It isn't selling well because it's still beta technology. Even the most expensive top-of-the-line 2011 models have problems with 3D. Either requiring stupid looking, battery-eating, oversized, heavy active glasses and/or cross-talk or other things. In a few years I think 3D will become more popular.
        • Passive glasses seem to work fairly well. They cost about $20 a pop or you can just keep the ones from the movie theater. I have a 42" 3D set that ran me $699 and came with a couple of pairs. Took the little one to see Lion King 3D and now she has a pair sized for her eyes. The biggest issue is lack of content (I get three channels, only one of which is really worth watching, and it's not 24x7 yet). It's also broadcast in SBS, so there's technically a reduced resolution in one direction versus regular TV, b
          • I'm waiting for the day when I don't need the glasses for 3D. I already wear glasses. Wearing a second pair on top of my glasses or putting in contacts just to watch 3D doesn't appeal to me.
            • by swb (14022)

              Not only that, I find it doesn't work that well due to the clumsy fit. The 3D effect seems to be sensitive to the distance between the lens and your eye, and its difficult to get a comfortable fit with glasses on, and when it's comfortable, the effect seems "off".

            • I'm waiting for the day when I don't need the glasses for 3D.

              That technology already exists, its called "Turn off your #$@#$! TV, go outside and see the world".

            • 3d is a fad that just won't die.

              no one my age buys these (over 40). but when I see the deals' sites (slickdeals and such) and all the 'kids' who drool over this crap, I remember who the target audience is.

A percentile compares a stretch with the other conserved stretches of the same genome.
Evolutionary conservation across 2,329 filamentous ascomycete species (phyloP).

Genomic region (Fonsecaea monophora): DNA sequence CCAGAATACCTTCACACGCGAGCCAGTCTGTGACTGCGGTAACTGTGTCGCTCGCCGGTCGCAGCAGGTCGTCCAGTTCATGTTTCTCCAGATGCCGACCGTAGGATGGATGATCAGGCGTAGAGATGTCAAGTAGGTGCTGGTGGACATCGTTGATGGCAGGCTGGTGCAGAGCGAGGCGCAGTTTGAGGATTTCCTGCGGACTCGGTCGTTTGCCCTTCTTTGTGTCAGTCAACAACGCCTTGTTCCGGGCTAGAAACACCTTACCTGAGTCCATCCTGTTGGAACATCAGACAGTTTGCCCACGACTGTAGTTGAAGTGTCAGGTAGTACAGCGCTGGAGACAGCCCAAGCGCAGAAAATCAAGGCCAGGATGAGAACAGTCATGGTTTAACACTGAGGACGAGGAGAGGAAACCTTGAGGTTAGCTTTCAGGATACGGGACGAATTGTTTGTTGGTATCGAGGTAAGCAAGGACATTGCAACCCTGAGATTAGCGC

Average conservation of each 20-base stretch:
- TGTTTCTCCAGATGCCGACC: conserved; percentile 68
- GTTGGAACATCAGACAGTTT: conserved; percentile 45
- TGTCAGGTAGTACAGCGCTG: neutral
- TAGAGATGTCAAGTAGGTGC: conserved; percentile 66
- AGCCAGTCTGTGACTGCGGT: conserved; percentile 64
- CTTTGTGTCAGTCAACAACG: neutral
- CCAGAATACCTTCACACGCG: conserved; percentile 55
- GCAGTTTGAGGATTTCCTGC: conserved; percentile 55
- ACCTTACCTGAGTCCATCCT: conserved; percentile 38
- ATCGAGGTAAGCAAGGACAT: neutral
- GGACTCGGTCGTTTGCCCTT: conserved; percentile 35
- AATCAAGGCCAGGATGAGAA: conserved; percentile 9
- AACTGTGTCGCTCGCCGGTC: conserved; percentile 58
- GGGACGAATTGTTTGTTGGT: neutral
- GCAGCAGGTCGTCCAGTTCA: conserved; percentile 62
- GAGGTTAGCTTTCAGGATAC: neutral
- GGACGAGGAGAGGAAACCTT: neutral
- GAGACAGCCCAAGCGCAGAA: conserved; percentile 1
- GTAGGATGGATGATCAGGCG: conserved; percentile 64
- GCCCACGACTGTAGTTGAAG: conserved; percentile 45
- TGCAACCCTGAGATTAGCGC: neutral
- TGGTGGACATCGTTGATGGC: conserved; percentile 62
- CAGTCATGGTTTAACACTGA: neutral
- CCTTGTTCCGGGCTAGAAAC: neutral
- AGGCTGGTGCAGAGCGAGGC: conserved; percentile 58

kids who got their first job, have lots of income, live at home and pay little rent or expenses and have nothing but free time to spend gazing at the glass tube. they want to impress their also-same lifetyled friends so they blow money on expensive toys, like big tvs.

              they also like to spend on 7.1 speake

              • I wouldn't say it's a young man's game exclusively. But sure, for the most part it's true. I remember doing this sort of thing with PC gaming. I was always upgrading my CPU, RAM (faster timing..etc), Motherboards, Video cards. Oh God, especially the Video cards. Oh, and benching marking the hell out of them for bragging rights. Now, not so much. I may upgrade my video card once every two years if I'm lucky, and I don't want to upgrade my PC at all if I can help it.

                So why the change in heart from my early 20